I often find myself still writing the following statement all over my code:

// TODO: (the work that needs done)

I do this in order to flag that I need to come back and do something later on. It often happens when the functionality of the code is dictated by other code that will be written later on. I did a quick Google search and took the first two results about this...

The first result I found explains that this is a valid way of doing things, and is the first result that shows up in Google:

How do you flag code...

Then, another result I found suggested something about that a Task List could be used as an alternative...

Creating Task Lists with Visual Studio...

The problem I have with both of these is that they are both 7+ years old, and I am exploring what has changed between now and then.


Is writing TODO, still a valid way of doing things?

  • 2
    Do you have a way of efficiently revisiting those places? If yes, then it's a workable solution. For instance, Eclipse automatically adds lines marked like this into its task list - it doesn't get any more automatic than that. Commented Apr 26, 2016 at 12:46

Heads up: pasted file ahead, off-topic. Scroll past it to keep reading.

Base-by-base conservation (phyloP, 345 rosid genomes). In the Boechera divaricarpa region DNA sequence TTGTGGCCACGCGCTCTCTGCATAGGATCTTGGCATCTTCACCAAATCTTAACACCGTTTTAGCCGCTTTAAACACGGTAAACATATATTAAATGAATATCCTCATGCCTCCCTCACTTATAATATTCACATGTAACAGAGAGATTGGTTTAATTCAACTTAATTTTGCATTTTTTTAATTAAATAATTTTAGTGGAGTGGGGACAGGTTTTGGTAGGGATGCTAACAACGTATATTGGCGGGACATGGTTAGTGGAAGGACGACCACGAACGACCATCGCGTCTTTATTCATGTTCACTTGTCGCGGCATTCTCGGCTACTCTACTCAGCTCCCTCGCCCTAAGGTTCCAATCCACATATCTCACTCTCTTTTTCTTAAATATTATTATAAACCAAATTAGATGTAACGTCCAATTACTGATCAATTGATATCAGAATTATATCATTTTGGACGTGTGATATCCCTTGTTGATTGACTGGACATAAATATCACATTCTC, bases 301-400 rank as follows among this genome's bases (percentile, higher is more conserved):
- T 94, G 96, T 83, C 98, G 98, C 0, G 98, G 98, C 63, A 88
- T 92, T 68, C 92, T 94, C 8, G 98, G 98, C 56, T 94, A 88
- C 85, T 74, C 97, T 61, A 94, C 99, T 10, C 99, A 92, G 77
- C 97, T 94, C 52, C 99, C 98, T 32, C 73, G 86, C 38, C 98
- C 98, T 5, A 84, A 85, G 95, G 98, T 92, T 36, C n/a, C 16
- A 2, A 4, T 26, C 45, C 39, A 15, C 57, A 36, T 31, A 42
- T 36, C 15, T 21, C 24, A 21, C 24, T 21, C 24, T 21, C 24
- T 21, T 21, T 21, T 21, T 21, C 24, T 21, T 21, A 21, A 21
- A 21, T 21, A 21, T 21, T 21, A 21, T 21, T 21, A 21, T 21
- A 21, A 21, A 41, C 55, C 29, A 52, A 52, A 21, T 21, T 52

• I've been doing that lately. We'll see how it turns out. :) Commented Apr 26, 2016 at 12:48
  • @MetalMikester Yeah, it seems as though either doing it this way, or by TDD would be good ways to track what needs done next.
    – Snoop
    Commented Apr 26, 2016 at 12:51
  • 2
    Something that I've seen used to great effect is gated check-ins looking for TODO code. If it finds the phrase in a comment, source control won't allow check-ins. It's a good way to make sure you don't accidentally check in testing code.
    – mgw854
    Commented Apr 26, 2016 at 12:51
  • @mgw854 Never heard of that, so the VCS actually looks for the TODO and won't allow check-in? That gives me the incentive to keep doing it this way.
    – Snoop
    Commented Apr 26, 2016 at 12:52

1 Answer 1


If you are into TDD, I suggest you write up a test which will fail until the functionality gets implemented.

The only downside I can see is if you are a somewhat lazy function such failing tests will contribute a lot of noise to runs and may hide actual failures behind all that.

  • 2
    That's really not a bad idea. Until the other day I didn't know what TDD actually was, but yeah I started writing the tests then defining library functions later that would adhere to those tests. I guess I could do the same thing for my application code where I would need to write a TODO.
    – Snoop
    Commented Apr 26, 2016 at 12:50

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